- All the code accessing the database must be reviewed to avoid injections
- only the experienced developers should have the right to write new code (possibly employees of the software house, that will be accountable for new vulnerabilities)
- SOLUTION 3: Install content-sensitive firewalls and IDS that detect SQL Injection patterns and block them before they reach the web server and/or the database layer.
What the CRM users think
User ALPHA (the shadow IT guy): “We cannot afford to implement any of the solutions: we, as users, need the agility to develop new things for ourselves! And what if there is a bug? If I have to wait a fix from the software house, I might loose customers or contracts before the CRM is available again!”
User BRAVO (the skeptical): “SQL Injection is a complex problem, you cannot solve it just by fixing the current bugs and revoke the grants to develop new code to the non-developers”
User CHARLIE (the lawyer): “When I’ve been hired, I’ve been told that I had the right to drink coffee and develop my own modules. I would never work for a company that would not allow me to drink coffee! Drinking coffee and creating vulnerabilities, are both rights!”
User DELTA (the average non-sense): “The problem is not the vulnerable code, but all those motherf****** of hackers that try to inject malicious code. We should cure mental illness of geeks so they do not transform themselves in hackers.”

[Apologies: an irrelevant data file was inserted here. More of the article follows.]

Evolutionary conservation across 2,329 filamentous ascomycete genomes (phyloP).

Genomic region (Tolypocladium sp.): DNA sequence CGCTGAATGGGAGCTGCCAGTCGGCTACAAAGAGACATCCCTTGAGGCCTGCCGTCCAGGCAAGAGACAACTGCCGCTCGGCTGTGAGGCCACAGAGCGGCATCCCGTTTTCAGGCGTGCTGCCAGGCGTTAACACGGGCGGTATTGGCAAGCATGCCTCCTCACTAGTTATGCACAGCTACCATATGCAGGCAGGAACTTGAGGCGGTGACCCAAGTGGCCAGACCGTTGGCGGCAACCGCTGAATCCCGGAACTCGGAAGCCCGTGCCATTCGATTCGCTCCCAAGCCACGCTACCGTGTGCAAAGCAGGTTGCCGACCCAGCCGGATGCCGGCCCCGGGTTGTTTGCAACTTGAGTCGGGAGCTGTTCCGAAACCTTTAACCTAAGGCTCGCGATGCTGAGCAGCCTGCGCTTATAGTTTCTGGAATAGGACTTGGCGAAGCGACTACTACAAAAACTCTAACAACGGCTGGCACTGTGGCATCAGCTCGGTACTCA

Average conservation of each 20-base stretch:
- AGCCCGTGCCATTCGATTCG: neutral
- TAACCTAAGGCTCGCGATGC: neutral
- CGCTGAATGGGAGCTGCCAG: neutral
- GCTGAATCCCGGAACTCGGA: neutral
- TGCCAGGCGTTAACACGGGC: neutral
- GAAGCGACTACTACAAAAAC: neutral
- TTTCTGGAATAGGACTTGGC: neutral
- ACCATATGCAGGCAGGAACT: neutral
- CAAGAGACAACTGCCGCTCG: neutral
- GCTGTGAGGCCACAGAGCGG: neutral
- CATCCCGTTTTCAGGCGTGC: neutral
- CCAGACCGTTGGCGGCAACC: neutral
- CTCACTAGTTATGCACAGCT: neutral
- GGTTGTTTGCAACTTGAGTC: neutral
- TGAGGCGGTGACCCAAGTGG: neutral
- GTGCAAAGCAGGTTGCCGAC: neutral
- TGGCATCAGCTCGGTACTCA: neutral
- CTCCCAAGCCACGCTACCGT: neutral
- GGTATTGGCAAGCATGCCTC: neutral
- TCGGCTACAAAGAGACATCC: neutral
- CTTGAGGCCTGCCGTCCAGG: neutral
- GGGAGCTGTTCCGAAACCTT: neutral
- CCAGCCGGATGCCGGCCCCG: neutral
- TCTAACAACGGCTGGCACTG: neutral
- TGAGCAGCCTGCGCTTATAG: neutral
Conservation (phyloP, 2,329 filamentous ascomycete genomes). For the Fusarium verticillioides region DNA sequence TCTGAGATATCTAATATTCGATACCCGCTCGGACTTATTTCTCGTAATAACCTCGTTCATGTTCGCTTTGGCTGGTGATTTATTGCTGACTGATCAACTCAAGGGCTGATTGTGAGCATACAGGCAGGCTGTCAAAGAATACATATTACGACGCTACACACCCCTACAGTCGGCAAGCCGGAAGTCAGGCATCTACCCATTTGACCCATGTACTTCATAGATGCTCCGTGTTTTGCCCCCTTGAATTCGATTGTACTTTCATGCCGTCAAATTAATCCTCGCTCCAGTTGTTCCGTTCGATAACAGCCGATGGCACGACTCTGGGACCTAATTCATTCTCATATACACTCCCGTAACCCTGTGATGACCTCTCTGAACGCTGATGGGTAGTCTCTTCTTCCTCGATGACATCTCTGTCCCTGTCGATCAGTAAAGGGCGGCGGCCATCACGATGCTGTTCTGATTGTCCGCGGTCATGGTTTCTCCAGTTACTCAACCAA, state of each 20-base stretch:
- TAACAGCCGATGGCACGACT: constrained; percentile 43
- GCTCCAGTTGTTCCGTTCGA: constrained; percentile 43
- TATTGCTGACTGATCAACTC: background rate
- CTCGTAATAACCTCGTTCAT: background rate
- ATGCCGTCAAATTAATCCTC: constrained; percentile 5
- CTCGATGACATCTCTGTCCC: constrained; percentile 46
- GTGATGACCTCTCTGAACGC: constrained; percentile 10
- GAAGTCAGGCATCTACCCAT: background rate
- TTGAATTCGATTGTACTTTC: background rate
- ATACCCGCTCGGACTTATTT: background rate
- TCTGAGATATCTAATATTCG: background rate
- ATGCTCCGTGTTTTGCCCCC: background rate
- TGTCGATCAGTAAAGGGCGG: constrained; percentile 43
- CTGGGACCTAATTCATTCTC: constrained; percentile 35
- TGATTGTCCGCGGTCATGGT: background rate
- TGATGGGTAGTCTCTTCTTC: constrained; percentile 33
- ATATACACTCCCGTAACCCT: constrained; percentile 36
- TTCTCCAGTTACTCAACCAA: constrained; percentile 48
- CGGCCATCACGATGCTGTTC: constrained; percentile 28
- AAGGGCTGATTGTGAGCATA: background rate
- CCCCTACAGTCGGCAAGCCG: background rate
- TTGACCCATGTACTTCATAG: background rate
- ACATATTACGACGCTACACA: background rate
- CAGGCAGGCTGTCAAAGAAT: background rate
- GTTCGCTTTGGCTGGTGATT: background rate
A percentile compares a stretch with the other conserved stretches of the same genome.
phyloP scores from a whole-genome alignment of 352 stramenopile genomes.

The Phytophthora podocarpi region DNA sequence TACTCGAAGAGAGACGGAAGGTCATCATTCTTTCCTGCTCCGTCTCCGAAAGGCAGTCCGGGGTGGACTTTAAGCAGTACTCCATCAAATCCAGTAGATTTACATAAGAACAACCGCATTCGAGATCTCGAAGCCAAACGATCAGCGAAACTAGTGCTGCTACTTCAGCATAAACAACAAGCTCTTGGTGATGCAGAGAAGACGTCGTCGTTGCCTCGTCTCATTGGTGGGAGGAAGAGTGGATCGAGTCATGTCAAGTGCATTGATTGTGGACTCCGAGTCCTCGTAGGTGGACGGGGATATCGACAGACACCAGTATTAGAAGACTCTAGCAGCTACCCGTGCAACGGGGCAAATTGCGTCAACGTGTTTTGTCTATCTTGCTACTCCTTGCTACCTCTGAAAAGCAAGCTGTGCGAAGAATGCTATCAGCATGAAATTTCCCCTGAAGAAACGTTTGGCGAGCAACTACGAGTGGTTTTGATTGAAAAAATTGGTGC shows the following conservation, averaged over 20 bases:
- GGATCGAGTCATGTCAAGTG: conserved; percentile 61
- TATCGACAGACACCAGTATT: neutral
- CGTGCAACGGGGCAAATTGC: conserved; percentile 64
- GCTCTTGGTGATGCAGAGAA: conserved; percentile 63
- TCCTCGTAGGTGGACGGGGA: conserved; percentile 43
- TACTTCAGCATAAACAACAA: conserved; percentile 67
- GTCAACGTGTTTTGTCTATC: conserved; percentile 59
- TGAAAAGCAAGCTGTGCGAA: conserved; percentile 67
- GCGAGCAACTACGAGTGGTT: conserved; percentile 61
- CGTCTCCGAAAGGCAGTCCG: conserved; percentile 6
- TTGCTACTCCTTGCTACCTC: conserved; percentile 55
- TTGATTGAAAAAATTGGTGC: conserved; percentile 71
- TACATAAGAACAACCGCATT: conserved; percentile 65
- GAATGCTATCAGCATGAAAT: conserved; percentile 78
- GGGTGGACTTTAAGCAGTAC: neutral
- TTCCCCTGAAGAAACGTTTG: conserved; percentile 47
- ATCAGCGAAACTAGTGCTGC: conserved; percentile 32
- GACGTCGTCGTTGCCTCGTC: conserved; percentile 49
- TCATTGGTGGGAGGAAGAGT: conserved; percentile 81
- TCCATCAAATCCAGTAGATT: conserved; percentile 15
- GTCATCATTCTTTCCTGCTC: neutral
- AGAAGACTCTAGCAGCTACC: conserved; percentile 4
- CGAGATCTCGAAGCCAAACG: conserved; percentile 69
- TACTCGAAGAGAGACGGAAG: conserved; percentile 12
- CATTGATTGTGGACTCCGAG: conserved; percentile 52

User ECHO (the hacker specialist): “If we ask stackoverflow to provide the IP addresses of the people that search for SQL injection code examples, we might preventively block their IP addresses on our external firewall!”
User FOXTROT (the false realist): “Hacker attacks happen, and there’s not much we can do against them. If we fix the code and implement security constraints, there will always be hackers trying to find vulnerabilities. You miss the real problem! We must cure this geeks/hackers insanity first!”
User GOLF (the non-sense paragon): “You concentrate on contracts lost because of SQL Injections, but the food in our restaurant sucks, and our sales also lose contracts because they struggle to fight stomach ache”.
User HOTEL (the denier): “I’ve never seen the logs that show the SQL Injections, I am sure it is a complot of the no-code organizations meant to sell us some WYSIWIG products”.
User INDIA (the unheard): “Why can’t we just follow what the Security Experts suggest and see if it fixes the problem?”
What the management thinks
“We send thought and prayers to all our sales, you are not alone and you’ll never be. (… and thanks for the amazing party, FOOBAR, the wine was delicious!)”
What ACME did to solve the problem
More SQL Injections.